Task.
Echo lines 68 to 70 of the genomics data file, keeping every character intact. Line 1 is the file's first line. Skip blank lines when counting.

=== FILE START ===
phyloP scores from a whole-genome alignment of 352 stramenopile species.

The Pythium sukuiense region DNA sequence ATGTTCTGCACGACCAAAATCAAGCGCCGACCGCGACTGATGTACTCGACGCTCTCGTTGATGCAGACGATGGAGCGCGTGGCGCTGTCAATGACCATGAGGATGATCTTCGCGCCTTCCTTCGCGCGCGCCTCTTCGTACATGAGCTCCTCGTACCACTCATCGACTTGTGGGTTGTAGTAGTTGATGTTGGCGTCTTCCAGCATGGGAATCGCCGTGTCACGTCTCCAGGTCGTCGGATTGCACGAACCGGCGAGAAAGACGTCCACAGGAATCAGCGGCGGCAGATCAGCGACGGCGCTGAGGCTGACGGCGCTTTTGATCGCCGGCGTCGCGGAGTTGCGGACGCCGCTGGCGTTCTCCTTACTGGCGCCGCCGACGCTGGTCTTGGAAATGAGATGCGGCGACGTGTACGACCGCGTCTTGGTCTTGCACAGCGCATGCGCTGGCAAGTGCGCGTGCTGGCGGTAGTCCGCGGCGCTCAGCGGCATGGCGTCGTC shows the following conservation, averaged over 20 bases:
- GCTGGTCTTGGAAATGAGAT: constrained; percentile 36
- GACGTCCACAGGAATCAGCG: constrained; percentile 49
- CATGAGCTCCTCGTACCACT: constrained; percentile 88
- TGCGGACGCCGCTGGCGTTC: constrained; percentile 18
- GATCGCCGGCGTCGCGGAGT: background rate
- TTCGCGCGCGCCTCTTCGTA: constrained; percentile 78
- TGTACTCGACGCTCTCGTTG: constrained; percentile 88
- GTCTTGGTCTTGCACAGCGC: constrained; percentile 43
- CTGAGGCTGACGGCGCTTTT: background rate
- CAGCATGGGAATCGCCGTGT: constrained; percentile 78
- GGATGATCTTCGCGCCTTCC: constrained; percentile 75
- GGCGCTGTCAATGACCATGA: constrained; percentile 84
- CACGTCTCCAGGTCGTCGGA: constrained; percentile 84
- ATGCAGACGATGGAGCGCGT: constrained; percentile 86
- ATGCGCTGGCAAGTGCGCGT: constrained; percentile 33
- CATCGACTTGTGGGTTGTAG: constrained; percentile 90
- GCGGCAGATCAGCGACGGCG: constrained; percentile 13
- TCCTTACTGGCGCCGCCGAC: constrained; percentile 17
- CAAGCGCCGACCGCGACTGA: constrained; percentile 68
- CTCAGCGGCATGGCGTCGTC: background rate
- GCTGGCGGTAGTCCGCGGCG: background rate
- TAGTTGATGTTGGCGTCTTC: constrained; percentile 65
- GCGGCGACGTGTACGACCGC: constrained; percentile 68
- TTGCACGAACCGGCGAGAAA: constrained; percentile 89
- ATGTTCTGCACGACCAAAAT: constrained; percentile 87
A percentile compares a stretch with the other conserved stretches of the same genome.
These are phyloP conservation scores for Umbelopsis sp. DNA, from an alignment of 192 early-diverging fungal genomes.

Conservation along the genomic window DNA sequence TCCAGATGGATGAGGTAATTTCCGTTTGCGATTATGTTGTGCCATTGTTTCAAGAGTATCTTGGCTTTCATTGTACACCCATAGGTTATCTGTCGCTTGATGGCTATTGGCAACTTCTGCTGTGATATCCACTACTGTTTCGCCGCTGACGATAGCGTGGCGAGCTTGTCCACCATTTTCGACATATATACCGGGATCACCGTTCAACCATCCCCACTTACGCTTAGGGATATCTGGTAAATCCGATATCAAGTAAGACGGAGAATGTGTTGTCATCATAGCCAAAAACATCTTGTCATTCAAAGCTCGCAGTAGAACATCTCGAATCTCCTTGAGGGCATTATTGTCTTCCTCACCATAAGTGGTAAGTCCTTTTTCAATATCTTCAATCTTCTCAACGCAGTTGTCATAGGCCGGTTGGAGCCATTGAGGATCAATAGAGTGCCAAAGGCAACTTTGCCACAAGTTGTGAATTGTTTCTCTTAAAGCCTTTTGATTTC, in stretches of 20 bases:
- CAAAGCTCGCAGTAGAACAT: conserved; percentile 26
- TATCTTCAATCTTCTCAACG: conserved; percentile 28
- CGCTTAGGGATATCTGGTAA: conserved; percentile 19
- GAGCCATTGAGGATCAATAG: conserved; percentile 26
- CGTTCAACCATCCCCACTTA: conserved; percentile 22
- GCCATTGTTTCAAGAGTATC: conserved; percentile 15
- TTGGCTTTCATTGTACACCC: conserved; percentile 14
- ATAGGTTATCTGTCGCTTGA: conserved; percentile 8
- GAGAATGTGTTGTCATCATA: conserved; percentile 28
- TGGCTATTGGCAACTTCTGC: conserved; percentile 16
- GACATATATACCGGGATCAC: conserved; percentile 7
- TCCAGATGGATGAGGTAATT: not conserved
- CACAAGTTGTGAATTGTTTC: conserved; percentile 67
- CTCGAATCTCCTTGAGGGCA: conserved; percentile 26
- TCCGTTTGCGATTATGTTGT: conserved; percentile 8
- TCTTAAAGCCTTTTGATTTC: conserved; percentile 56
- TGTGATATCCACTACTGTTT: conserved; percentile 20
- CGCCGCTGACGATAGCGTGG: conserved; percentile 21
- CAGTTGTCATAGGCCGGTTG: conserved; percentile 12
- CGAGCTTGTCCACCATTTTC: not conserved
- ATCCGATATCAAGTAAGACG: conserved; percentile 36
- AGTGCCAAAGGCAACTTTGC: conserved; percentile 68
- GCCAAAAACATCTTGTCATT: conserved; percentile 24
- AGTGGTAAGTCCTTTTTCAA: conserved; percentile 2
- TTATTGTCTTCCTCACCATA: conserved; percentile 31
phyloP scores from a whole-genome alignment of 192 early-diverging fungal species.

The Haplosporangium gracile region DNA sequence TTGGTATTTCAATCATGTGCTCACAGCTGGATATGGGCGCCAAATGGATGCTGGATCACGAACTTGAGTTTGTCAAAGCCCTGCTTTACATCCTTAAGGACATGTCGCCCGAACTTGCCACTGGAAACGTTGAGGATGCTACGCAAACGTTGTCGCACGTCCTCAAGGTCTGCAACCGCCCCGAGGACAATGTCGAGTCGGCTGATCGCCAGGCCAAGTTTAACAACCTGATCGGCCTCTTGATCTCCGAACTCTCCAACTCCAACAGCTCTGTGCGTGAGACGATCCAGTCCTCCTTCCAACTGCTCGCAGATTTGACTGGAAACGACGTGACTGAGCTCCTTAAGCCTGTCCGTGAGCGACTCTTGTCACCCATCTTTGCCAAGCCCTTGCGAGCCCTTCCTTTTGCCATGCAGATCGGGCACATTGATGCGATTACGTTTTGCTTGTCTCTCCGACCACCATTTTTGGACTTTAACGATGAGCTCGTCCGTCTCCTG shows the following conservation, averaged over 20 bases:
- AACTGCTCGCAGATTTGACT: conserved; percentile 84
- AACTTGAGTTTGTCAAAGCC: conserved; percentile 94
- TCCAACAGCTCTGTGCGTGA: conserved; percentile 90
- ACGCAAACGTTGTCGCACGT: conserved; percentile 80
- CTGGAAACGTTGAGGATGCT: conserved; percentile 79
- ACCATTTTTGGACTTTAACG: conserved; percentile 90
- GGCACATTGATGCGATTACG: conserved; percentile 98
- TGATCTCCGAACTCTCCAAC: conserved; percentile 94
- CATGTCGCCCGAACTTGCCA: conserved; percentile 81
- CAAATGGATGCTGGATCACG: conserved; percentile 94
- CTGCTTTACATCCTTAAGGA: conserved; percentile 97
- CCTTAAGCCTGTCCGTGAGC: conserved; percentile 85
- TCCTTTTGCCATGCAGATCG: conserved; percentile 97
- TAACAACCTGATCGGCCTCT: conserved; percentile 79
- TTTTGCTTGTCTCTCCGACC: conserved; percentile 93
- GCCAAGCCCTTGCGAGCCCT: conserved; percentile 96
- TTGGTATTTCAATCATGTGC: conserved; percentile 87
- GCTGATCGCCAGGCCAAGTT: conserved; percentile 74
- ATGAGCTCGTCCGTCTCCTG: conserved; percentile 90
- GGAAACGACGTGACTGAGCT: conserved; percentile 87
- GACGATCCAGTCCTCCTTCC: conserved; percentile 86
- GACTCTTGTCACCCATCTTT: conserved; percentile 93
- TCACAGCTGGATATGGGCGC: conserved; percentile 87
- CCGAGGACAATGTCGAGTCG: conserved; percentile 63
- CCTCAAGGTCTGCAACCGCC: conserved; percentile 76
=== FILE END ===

- CTGCTTTACATCCTTAAGGA: conserved; percentile 97
- CCTTAAGCCTGTCCGTGAGC: conserved; percentile 85
- TCCTTTTGCCATGCAGATCG: conserved; percentile 97